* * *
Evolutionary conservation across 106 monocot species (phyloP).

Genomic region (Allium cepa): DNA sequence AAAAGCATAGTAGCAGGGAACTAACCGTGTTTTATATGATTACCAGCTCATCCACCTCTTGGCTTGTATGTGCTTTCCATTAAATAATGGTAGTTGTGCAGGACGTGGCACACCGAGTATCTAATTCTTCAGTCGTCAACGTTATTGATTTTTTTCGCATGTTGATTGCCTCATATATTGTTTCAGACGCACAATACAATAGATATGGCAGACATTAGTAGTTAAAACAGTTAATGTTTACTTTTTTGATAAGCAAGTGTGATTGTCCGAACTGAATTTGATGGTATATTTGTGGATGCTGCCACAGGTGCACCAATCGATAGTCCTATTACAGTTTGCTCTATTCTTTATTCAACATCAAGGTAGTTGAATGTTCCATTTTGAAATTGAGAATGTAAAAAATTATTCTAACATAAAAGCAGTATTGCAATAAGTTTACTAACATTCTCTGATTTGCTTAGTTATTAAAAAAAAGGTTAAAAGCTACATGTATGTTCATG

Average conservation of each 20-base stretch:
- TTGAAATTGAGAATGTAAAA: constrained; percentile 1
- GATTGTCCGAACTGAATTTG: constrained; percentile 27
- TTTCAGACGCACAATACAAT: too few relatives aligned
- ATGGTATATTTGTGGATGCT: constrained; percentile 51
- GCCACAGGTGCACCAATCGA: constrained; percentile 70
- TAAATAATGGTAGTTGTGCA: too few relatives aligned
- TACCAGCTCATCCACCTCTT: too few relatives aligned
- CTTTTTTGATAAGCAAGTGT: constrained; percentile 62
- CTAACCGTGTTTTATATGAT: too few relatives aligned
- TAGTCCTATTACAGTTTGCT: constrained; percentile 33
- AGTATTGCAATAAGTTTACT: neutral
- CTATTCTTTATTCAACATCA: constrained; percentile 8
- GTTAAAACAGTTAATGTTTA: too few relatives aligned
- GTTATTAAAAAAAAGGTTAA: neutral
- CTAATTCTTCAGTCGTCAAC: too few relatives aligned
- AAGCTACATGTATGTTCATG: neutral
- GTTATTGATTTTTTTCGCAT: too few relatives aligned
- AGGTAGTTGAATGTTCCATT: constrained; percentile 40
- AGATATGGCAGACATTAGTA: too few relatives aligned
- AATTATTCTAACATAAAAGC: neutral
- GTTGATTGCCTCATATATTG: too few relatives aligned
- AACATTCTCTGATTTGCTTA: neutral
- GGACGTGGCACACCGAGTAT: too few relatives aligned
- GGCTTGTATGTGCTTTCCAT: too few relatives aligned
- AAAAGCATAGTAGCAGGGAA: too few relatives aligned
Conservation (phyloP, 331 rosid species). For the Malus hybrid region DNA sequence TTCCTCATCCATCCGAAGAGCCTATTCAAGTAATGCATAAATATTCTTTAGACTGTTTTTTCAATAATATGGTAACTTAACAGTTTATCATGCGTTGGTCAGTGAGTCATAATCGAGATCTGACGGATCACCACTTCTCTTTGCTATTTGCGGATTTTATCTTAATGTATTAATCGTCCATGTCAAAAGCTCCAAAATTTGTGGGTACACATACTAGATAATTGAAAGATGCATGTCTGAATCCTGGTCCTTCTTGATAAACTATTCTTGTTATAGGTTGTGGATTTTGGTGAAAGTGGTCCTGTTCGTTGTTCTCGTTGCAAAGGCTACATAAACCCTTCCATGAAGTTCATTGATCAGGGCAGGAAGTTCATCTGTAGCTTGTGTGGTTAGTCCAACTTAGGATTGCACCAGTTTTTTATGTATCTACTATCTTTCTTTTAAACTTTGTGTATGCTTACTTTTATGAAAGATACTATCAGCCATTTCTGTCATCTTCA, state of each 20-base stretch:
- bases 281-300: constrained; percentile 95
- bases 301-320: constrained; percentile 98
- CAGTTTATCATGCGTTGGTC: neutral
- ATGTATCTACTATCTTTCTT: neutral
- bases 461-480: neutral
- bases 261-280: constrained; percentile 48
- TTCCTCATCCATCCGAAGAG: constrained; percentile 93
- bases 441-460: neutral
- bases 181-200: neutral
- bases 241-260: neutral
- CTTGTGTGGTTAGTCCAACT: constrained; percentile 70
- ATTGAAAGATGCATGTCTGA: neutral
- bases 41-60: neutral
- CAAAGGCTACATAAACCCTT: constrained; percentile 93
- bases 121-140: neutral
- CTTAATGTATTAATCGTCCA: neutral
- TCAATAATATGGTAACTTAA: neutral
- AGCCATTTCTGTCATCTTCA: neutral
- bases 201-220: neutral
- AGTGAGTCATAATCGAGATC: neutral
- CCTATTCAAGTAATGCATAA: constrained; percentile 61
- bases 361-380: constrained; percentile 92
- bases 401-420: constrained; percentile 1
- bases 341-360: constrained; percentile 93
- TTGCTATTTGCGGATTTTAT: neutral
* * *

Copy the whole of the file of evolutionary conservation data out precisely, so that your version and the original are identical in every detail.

Evolutionary conservation across 106 monocot species (phyloP).

Genomic region (Allium cepa): DNA sequence AAAAGCATAGTAGCAGGGAACTAACCGTGTTTTATATGATTACCAGCTCATCCACCTCTTGGCTTGTATGTGCTTTCCATTAAATAATGGTAGTTGTGCAGGACGTGGCACACCGAGTATCTAATTCTTCAGTCGTCAACGTTATTGATTTTTTTCGCATGTTGATTGCCTCATATATTGTTTCAGACGCACAATACAATAGATATGGCAGACATTAGTAGTTAAAACAGTTAATGTTTACTTTTTTGATAAGCAAGTGTGATTGTCCGAACTGAATTTGATGGTATATTTGTGGATGCTGCCACAGGTGCACCAATCGATAGTCCTATTACAGTTTGCTCTATTCTTTATTCAACATCAAGGTAGTTGAATGTTCCATTTTGAAATTGAGAATGTAAAAAATTATTCTAACATAAAAGCAGTATTGCAATAAGTTTACTAACATTCTCTGATTTGCTTAGTTATTAAAAAAAAGGTTAAAAGCTACATGTATGTTCATG

Average conservation of each 20-base stretch:
- TTGAAATTGAGAATGTAAAA: constrained; percentile 1
- GATTGTCCGAACTGAATTTG: constrained; percentile 27
- TTTCAGACGCACAATACAAT: too few relatives aligned
- ATGGTATATTTGTGGATGCT: constrained; percentile 51
- GCCACAGGTGCACCAATCGA: constrained; percentile 70
- TAAATAATGGTAGTTGTGCA: too few relatives aligned
- TACCAGCTCATCCACCTCTT: too few relatives aligned
- CTTTTTTGATAAGCAAGTGT: constrained; percentile 62
- CTAACCGTGTTTTATATGAT: too few relatives aligned
- TAGTCCTATTACAGTTTGCT: constrained; percentile 33
- AGTATTGCAATAAGTTTACT: neutral
- CTATTCTTTATTCAACATCA: constrained; percentile 8
- GTTAAAACAGTTAATGTTTA: too few relatives aligned
- GTTATTAAAAAAAAGGTTAA: neutral
- CTAATTCTTCAGTCGTCAAC: too few relatives aligned
- AAGCTACATGTATGTTCATG: neutral
- GTTATTGATTTTTTTCGCAT: too few relatives aligned
- AGGTAGTTGAATGTTCCATT: constrained; percentile 40
- AGATATGGCAGACATTAGTA: too few relatives aligned
- AATTATTCTAACATAAAAGC: neutral
- GTTGATTGCCTCATATATTG: too few relatives aligned
- AACATTCTCTGATTTGCTTA: neutral
- GGACGTGGCACACCGAGTAT: too few relatives aligned
- GGCTTGTATGTGCTTTCCAT: too few relatives aligned
- AAAAGCATAGTAGCAGGGAA: too few relatives aligned
Conservation (phyloP, 331 rosid species). For the Malus hybrid region DNA sequence TTCCTCATCCATCCGAAGAGCCTATTCAAGTAATGCATAAATATTCTTTAGACTGTTTTTTCAATAATATGGTAACTTAACAGTTTATCATGCGTTGGTCAGTGAGTCATAATCGAGATCTGACGGATCACCACTTCTCTTTGCTATTTGCGGATTTTATCTTAATGTATTAATCGTCCATGTCAAAAGCTCCAAAATTTGTGGGTACACATACTAGATAATTGAAAGATGCATGTCTGAATCCTGGTCCTTCTTGATAAACTATTCTTGTTATAGGTTGTGGATTTTGGTGAAAGTGGTCCTGTTCGTTGTTCTCGTTGCAAAGGCTACATAAACCCTTCCATGAAGTTCATTGATCAGGGCAGGAAGTTCATCTGTAGCTTGTGTGGTTAGTCCAACTTAGGATTGCACCAGTTTTTTATGTATCTACTATCTTTCTTTTAAACTTTGTGTATGCTTACTTTTATGAAAGATACTATCAGCCATTTCTGTCATCTTCA, state of each 20-base stretch:
- bases 281-300: constrained; percentile 95
- bases 301-320: constrained; percentile 98
- CAGTTTATCATGCGTTGGTC: neutral
- ATGTATCTACTATCTTTCTT: neutral
- bases 461-480: neutral
- bases 261-280: constrained; percentile 48
- TTCCTCATCCATCCGAAGAG: constrained; percentile 93
- bases 441-460: neutral
- bases 181-200: neutral
- bases 241-260: neutral
- CTTGTGTGGTTAGTCCAACT: constrained; percentile 70
- ATTGAAAGATGCATGTCTGA: neutral
- bases 41-60: neutral
- CAAAGGCTACATAAACCCTT: constrained; percentile 93
- bases 121-140: neutral
- CTTAATGTATTAATCGTCCA: neutral
- TCAATAATATGGTAACTTAA: neutral
- AGCCATTTCTGTCATCTTCA: neutral
- bases 201-220: neutral
- AGTGAGTCATAATCGAGATC: neutral
- CCTATTCAAGTAATGCATAA: constrained; percentile 61
- bases 361-380: constrained; percentile 92
- bases 401-420: constrained; percentile 1
- bases 341-360: constrained; percentile 93
- TTGCTATTTGCGGATTTTAT: neutral